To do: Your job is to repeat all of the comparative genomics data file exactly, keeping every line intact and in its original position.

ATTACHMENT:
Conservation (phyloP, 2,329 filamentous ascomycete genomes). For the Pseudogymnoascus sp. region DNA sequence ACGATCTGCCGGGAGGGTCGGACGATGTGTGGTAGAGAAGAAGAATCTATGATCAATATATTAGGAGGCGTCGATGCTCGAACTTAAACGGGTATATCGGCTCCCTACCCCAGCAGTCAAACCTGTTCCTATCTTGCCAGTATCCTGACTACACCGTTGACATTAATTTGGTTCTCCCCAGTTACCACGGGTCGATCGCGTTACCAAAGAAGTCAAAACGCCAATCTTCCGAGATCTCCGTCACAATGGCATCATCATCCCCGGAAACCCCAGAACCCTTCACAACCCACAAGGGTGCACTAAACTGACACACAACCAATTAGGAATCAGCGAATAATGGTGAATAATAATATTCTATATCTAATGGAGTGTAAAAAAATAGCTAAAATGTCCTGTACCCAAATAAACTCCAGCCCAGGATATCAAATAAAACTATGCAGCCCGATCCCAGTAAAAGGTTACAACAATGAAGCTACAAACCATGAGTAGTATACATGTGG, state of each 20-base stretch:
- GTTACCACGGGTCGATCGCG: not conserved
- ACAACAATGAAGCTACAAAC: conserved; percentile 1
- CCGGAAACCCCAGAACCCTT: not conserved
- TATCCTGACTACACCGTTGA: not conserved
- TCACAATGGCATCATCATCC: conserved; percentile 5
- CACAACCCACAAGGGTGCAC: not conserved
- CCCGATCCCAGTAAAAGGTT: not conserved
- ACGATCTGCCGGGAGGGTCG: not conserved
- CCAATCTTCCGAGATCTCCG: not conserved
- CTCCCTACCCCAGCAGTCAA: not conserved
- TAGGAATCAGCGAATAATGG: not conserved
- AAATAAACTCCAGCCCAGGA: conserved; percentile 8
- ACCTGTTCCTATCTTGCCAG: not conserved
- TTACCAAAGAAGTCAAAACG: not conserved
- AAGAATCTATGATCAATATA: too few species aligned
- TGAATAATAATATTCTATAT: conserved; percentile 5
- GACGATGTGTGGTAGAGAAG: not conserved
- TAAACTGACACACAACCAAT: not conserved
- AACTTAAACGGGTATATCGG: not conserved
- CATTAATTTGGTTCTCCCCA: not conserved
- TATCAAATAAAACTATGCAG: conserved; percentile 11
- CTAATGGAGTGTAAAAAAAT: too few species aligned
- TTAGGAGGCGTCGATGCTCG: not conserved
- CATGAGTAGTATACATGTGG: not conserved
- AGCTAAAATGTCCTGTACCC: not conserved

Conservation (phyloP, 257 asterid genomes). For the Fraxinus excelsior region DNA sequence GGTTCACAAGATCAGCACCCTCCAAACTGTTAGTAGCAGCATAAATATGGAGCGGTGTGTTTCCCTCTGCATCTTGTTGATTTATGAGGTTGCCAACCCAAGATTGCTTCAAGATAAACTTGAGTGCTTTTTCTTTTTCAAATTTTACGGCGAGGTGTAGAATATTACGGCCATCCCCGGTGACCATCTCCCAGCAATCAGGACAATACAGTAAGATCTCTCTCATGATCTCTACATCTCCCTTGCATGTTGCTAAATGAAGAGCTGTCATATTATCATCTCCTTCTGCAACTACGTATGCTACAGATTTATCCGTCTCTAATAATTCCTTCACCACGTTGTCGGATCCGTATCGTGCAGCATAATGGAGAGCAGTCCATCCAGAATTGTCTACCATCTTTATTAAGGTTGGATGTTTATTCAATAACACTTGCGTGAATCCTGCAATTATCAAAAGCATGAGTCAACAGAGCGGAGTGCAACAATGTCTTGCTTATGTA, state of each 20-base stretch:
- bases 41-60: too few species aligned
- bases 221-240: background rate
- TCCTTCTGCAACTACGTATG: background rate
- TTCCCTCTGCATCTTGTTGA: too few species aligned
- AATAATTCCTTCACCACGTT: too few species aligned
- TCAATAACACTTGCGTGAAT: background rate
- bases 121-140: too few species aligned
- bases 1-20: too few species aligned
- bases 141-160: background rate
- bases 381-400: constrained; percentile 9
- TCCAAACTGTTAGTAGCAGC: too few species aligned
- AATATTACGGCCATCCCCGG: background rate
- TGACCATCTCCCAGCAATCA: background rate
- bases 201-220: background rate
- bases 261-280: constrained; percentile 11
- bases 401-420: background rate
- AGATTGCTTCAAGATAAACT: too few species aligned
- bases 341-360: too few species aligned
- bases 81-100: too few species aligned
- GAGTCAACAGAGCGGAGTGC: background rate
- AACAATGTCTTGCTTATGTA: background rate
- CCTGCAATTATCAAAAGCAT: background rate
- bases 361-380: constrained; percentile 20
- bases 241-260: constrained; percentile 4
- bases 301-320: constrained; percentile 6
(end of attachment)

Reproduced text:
Conservation (phyloP, 2,329 filamentous ascomycete genomes). For the Pseudogymnoascus sp. region DNA sequence ACGATCTGCCGGGAGGGTCGGACGATGTGTGGTAGAGAAGAAGAATCTATGATCAATATATTAGGAGGCGTCGATGCTCGAACTTAAACGGGTATATCGGCTCCCTACCCCAGCAGTCAAACCTGTTCCTATCTTGCCAGTATCCTGACTACACCGTTGACATTAATTTGGTTCTCCCCAGTTACCACGGGTCGATCGCGTTACCAAAGAAGTCAAAACGCCAATCTTCCGAGATCTCCGTCACAATGGCATCATCATCCCCGGAAACCCCAGAACCCTTCACAACCCACAAGGGTGCACTAAACTGACACACAACCAATTAGGAATCAGCGAATAATGGTGAATAATAATATTCTATATCTAATGGAGTGTAAAAAAATAGCTAAAATGTCCTGTACCCAAATAAACTCCAGCCCAGGATATCAAATAAAACTATGCAGCCCGATCCCAGTAAAAGGTTACAACAATGAAGCTACAAACCATGAGTAGTATACATGTGG, state of each 20-base stretch:
- GTTACCACGGGTCGATCGCG: not conserved
- ACAACAATGAAGCTACAAAC: conserved; percentile 1
- CCGGAAACCCCAGAACCCTT: not conserved
- TATCCTGACTACACCGTTGA: not conserved
- TCACAATGGCATCATCATCC: conserved; percentile 5
- CACAACCCACAAGGGTGCAC: not conserved
- CCCGATCCCAGTAAAAGGTT: not conserved
- ACGATCTGCCGGGAGGGTCG: not conserved
- CCAATCTTCCGAGATCTCCG: not conserved
- CTCCCTACCCCAGCAGTCAA: not conserved
- TAGGAATCAGCGAATAATGG: not conserved
- AAATAAACTCCAGCCCAGGA: conserved; percentile 8
- ACCTGTTCCTATCTTGCCAG: not conserved
- TTACCAAAGAAGTCAAAACG: not conserved
- AAGAATCTATGATCAATATA: too few species aligned
- TGAATAATAATATTCTATAT: conserved; percentile 5
- GACGATGTGTGGTAGAGAAG: not conserved
- TAAACTGACACACAACCAAT: not conserved
- AACTTAAACGGGTATATCGG: not conserved
- CATTAATTTGGTTCTCCCCA: not conserved
- TATCAAATAAAACTATGCAG: conserved; percentile 11
- CTAATGGAGTGTAAAAAAAT: too few species aligned
- TTAGGAGGCGTCGATGCTCG: not conserved
- CATGAGTAGTATACATGTGG: not conserved
- AGCTAAAATGTCCTGTACCC: not conserved

Conservation (phyloP, 257 asterid genomes). For the Fraxinus excelsior region DNA sequence GGTTCACAAGATCAGCACCCTCCAAACTGTTAGTAGCAGCATAAATATGGAGCGGTGTGTTTCCCTCTGCATCTTGTTGATTTATGAGGTTGCCAACCCAAGATTGCTTCAAGATAAACTTGAGTGCTTTTTCTTTTTCAAATTTTACGGCGAGGTGTAGAATATTACGGCCATCCCCGGTGACCATCTCCCAGCAATCAGGACAATACAGTAAGATCTCTCTCATGATCTCTACATCTCCCTTGCATGTTGCTAAATGAAGAGCTGTCATATTATCATCTCCTTCTGCAACTACGTATGCTACAGATTTATCCGTCTCTAATAATTCCTTCACCACGTTGTCGGATCCGTATCGTGCAGCATAATGGAGAGCAGTCCATCCAGAATTGTCTACCATCTTTATTAAGGTTGGATGTTTATTCAATAACACTTGCGTGAATCCTGCAATTATCAAAAGCATGAGTCAACAGAGCGGAGTGCAACAATGTCTTGCTTATGTA, state of each 20-base stretch:
- bases 41-60: too few species aligned
- bases 221-240: background rate
- TCCTTCTGCAACTACGTATG: background rate
- TTCCCTCTGCATCTTGTTGA: too few species aligned
- AATAATTCCTTCACCACGTT: too few species aligned
- TCAATAACACTTGCGTGAAT: background rate
- bases 121-140: too few species aligned
- bases 1-20: too few species aligned
- bases 141-160: background rate
- bases 381-400: constrained; percentile 9
- TCCAAACTGTTAGTAGCAGC: too few species aligned
- AATATTACGGCCATCCCCGG: background rate
- TGACCATCTCCCAGCAATCA: background rate
- bases 201-220: background rate
- bases 261-280: constrained; percentile 11
- bases 401-420: background rate
- AGATTGCTTCAAGATAAACT: too few species aligned
- bases 341-360: too few species aligned
- bases 81-100: too few species aligned
- GAGTCAACAGAGCGGAGTGC: background rate
- AACAATGTCTTGCTTATGTA: background rate
- CCTGCAATTATCAAAAGCAT: background rate
- bases 361-380: constrained; percentile 20
- bases 241-260: constrained; percentile 4
- bases 301-320: constrained; percentile 6